Do you often find yourself envisioning fantasy worlds? Do you love to doodle? Do you dream of seeing your creations come alive on the big screen or in a hit video game? If so, then digital animation might be an excellent career choice for you.
As computer technology continues to develop at breakneck speed, computer animation is contributing more to fields as diverse as marketing and advertisement, cinema and television, game design, education, and even the sciences. This means plenty of dynamic job opportunities to help you bring your dreams to life. Additionally, multimedia artists’ jobs are projected to grow steadily over the next decade or so, with the median computer animator making upwards of USD$75,000 a year.
Take note that animation requires much more than good ideas and decent drawing skills. While the competition for animating jobs is high, having the right education will equip you with the skills and capacities employers are looking for.
Here are six courses you may choose if you want to be a digital animator.
1. Computer Science Animation
From Toy Story to How to Train Your Dragon, more and more blockbusters rely on skilled 3-D animators to make it to the silver screen.
Many large studios expect animators to have a bachelor’s in Computer Science Animation to start out with, and choosing the right school to get your animation degree will go a long way to help you find a good job.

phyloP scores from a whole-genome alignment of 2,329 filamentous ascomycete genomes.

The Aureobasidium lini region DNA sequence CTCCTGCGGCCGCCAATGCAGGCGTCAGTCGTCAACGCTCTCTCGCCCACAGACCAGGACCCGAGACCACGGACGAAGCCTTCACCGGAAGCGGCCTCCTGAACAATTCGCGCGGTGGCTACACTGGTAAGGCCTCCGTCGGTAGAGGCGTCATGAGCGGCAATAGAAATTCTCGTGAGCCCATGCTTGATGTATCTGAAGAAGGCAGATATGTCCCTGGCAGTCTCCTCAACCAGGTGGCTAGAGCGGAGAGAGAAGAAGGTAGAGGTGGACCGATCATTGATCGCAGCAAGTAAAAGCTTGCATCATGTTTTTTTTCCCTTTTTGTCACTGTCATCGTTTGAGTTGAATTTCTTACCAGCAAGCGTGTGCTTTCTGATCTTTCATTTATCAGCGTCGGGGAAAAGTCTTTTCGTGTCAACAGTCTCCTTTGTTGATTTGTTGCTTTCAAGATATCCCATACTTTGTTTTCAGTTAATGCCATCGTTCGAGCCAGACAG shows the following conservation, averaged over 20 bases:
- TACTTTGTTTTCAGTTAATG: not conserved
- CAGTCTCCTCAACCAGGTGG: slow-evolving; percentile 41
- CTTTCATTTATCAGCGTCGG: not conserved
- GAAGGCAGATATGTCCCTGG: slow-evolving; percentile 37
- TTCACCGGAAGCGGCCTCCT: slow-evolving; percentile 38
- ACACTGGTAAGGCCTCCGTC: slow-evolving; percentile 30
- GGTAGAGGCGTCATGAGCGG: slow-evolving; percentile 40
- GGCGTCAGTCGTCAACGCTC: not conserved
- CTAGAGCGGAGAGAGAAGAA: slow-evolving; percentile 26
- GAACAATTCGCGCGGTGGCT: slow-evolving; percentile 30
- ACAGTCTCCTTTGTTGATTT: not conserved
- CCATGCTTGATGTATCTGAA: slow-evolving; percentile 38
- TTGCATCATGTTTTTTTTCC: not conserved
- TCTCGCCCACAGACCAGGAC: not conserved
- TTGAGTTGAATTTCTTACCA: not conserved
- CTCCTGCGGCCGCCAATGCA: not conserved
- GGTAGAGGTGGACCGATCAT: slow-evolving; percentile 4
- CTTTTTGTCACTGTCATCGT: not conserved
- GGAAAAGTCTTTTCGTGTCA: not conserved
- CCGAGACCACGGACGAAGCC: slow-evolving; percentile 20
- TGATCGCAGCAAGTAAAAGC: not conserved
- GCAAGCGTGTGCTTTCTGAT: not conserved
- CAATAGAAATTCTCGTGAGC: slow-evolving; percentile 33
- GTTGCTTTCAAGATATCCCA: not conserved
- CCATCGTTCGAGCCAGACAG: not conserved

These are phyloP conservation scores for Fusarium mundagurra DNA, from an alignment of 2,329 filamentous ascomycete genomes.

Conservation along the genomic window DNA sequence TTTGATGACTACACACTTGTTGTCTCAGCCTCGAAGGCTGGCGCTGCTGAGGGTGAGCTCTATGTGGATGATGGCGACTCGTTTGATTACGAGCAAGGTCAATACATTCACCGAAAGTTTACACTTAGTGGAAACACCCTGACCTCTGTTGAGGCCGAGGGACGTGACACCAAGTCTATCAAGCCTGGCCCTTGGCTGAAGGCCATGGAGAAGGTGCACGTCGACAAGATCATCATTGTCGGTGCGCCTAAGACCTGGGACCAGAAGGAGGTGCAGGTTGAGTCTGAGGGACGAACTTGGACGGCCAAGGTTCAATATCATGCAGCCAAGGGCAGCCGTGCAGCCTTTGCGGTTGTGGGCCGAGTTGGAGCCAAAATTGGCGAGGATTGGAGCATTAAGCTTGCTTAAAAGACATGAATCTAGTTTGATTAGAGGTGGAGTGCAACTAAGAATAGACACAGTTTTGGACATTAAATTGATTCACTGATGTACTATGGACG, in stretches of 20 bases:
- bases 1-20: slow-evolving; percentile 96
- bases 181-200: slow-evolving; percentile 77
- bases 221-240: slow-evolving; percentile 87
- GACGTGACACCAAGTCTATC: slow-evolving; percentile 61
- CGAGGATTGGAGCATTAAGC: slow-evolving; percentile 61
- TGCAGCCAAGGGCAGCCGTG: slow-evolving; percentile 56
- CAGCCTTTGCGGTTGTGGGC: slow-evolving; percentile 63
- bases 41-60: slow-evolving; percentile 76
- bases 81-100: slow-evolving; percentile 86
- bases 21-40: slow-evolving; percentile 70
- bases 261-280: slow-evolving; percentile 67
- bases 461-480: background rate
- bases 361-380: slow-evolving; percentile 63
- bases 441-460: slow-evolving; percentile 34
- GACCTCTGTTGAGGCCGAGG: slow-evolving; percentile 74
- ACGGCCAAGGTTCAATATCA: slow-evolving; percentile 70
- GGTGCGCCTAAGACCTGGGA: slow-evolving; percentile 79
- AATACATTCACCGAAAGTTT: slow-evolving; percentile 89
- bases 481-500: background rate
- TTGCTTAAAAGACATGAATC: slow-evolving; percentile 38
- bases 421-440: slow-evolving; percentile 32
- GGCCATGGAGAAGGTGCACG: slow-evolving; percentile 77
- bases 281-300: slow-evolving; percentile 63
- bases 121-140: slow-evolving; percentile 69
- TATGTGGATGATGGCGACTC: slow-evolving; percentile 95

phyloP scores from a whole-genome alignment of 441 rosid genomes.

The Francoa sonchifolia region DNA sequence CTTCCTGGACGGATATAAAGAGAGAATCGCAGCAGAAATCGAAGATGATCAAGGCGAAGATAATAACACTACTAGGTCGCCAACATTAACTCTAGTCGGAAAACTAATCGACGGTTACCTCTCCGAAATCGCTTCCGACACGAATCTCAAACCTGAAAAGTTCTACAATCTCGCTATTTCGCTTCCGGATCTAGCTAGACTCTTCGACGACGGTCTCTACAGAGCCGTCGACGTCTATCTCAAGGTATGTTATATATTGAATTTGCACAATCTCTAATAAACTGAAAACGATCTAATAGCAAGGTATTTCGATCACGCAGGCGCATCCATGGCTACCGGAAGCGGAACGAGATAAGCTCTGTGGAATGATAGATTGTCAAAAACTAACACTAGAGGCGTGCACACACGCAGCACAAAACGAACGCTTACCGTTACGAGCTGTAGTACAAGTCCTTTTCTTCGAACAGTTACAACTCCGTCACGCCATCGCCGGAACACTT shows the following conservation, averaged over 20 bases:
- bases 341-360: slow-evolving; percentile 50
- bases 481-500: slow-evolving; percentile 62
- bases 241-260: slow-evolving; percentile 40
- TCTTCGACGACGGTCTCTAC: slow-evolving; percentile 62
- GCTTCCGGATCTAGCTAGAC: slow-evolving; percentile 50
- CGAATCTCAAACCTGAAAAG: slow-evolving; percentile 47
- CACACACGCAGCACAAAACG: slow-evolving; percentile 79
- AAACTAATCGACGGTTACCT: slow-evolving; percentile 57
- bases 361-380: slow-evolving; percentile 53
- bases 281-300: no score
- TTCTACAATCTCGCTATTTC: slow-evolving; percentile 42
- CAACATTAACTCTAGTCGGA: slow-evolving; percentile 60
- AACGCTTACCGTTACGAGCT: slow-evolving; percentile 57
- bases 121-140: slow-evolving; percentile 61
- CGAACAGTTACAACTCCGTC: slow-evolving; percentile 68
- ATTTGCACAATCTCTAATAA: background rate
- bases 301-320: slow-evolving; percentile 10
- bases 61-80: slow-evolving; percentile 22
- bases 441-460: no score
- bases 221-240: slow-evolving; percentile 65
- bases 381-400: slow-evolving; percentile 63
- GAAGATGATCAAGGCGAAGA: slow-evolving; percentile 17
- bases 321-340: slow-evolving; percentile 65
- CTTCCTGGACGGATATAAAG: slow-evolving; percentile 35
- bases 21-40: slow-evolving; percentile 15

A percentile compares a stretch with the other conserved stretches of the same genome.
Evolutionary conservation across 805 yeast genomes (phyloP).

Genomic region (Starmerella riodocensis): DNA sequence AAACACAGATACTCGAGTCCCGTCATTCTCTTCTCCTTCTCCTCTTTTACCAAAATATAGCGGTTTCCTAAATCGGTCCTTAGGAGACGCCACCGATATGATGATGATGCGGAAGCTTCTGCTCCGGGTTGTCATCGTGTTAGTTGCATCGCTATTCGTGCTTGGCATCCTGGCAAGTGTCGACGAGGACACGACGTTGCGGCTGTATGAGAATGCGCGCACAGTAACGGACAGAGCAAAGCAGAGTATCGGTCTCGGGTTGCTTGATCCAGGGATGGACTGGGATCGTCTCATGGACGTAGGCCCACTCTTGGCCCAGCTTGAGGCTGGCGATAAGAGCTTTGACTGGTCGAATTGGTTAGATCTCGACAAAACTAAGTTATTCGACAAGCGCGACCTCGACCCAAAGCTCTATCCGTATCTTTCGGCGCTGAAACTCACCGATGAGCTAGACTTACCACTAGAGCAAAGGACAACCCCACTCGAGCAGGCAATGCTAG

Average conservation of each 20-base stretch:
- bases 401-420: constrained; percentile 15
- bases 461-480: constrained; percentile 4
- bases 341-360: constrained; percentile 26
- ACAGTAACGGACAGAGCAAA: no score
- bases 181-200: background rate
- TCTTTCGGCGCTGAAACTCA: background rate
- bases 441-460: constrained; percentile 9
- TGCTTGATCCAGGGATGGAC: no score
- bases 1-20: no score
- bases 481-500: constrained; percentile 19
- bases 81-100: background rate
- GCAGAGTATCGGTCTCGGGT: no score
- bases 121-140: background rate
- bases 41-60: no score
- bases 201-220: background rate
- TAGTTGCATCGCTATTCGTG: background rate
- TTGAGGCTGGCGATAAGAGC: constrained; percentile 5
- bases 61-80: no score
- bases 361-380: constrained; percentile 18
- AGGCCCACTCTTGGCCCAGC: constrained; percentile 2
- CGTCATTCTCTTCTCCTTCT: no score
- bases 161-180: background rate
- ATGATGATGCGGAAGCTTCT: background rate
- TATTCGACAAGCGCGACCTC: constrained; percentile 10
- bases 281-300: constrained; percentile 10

In addition to computer animating tools, techniques, and theory, computer animation programs often help students develop storyboarding, drawing, and design skills.
2. Graphic Arts and Design
While strongly recommended, a degree in computer animation is not the only road to becoming a successful 3-D animator. A solid background in visual and graphic arts can also prepare you well for the creative demands of animating full time.
Drawing, sculpting, and painting aptitude may prove vital to your career, and some animators even start out with a background in cartooning or graphic design. Jobs in multimedia marketing demand more animators with strong graphic design skills.
Technological advances in animating software mean that painters may get to see their works come alive in the form of animations.
3. Software Training
While the graphic arts are the foundation of any good animator’s education, digital animation software is the animator’s primary tool.
Most animating degrees will involve some Computer-Aided Drafting (CAD) coursework, whether it involves architectural or character modeling. Digital animators will be expected to have some familiarity with mainstream animation software and proficiency in a few key programs.
The most popular digital animation software includes the following programs:
- Adobe software, such as Photoshop and Illustrator
- Lightwave 3-D
- 3-D Studio Max
Animators that are involved in video game design should also be familiar with game engines like Unity, Unreal, and Game Maker. Meanwhile, audio editing programs, like Audacity and Adobe Audition, could also play a role in your daily animator responsibilities
In any computer-related field, it can be difficult to stay up-to-date. Even if you already have a degree in digital animation, chances are, animation software has developed significantly since your graduation. Fortunately, there’s a wide range of online tutorials to help you learn your way around new software.